The allure of socialism

The urge to improve the world is a powerful one.  We see suffering and deprivation and stunted lives, and we want a world in which as many as possible can live decently and aspire to live fulfilled lives instead.  We think like this because we are human and share what Adam Smith called 'sympathy' with our fellow human beings.  Today we would call that 'empathy,' and it is what drives us to improve the lot of others if we can.

Some people yearn to replace this imperfect world with a better one conceived in the imagination, and in their mind they echo the lines of Fitzgerald's Rubaiyat of Omar Khayyam:

 

"Ah Love! could thou and I with Fate conspire

To grasp this sorry Scheme of Things entire,

Would not we shatter it to bits -- and then

Re-mould it nearer to the Heart's Desire!"

 

F A Hayek called it "The Fatal Conceit" to suppose that we can, with our limited mental resources, think up a better world than the one created by the input of countless people over aeons of time.  It is part of the allure of Socialism, which in theory proposes a world in which we are all more equal, and in which we do things collectively for the common good.  Socialism in practice has always been different, involving oppression, deprivation, blighted, limited lives, and often torture and mass murder.  Its practical record has barely diminished the enthusiasm its acolytes accord its theory.  Many of them become apologists for the atrocities committed when it is applied in practice.

The spontaneous order produced when people are allowed to interact freely with others contains more knowledge than any individual mind can hold.  It is faster to react to changes that could affect it adversely, and it does not involve forcing people to conform to the lifestyles that others would have them live.  It gives men and women space to improve their lives by pursuing their own aspirations rather than any goals that others would have them follow.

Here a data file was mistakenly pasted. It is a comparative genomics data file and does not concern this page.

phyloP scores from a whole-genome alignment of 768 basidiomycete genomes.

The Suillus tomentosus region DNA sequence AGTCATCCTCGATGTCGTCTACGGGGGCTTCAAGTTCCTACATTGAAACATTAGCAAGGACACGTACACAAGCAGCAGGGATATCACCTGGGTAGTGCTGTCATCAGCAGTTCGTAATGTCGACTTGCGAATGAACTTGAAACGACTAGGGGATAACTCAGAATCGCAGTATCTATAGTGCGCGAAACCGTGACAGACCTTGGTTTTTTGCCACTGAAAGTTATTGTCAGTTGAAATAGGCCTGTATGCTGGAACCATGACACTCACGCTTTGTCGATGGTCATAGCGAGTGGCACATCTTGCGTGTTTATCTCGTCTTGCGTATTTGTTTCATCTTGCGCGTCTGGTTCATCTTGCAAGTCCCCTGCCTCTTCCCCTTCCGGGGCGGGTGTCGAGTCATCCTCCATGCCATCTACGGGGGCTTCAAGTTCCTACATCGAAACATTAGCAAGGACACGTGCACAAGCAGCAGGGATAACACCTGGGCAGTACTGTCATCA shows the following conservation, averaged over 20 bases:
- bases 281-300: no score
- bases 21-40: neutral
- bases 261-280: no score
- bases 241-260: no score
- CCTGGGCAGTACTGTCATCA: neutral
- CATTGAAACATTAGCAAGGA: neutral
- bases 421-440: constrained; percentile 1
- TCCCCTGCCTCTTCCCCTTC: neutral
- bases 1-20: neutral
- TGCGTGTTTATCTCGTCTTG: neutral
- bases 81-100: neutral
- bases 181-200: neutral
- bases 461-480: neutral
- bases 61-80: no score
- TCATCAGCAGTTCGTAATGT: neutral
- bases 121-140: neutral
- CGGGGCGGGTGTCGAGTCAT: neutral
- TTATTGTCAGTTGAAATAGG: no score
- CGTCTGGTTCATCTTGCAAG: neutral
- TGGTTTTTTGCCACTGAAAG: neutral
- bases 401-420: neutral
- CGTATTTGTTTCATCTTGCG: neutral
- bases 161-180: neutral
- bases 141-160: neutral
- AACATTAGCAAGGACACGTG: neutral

If it is folly to suppose that this world can be replaced by one dreamed up in the imagination, it is certainly not folly to suppose that it can be improved.  We can address its perceived shortcomings, experimenting with ways to overcome them, and persisting with those that achieved the desired results in practice.  The last 250 years have seen spectacular improvements in the human condition, and the last 25 years have seen many of those improvements rolled out on a global scale.  Advances have been made by virtually every measure of the human condition.  People live longer, no longer prone to diseases that ravaged their predecessors.  Fewer women die in childbirth, fewer children die in infancy.  Fewer starve or are malnourished.  More are literate, more educated.  It is a record of achievement unparalleled in the history of our species.

Karl Popper referred to a process of "piecemeal social engineering" by which we seek to improve the world by judicious inputs targeted at its failings, a process of evolution rather than the revolution that Marx sought and which his latterday followers still seek.  It is an empirical process that concentrates on practical improvements.

It may be true that young people are less patient, and more inclined to embrace idealistic schemes of total change than are older people, some of whom have lived through the catastrophes brought about when ideologies have been imposed upon the real world.  It seems paradoxical that many young people, the ones who cope more readily with a world of flux and change, should embrace an ideology whose goal is a settled world.  It seems equally paradoxical that many older people, who are supposedly ill at ease with churn and change, should embrace the system of markets and trade that is characterized by constant innovation.  It might be experience of reality that explains this apparent paradox.

Many advocates of socialism suggest that the tyranny introduced by socialist regimes in practice is an add-on that distorts and perverts ‘true’ socialism, but it seems more likely that compulsion is an evil lurking at the very heart of socialism.  It requires people to behave in ways which, given a choice, they would not freely choose.  Therefore they must be constrained to behave as all good citizens of the new utopia must…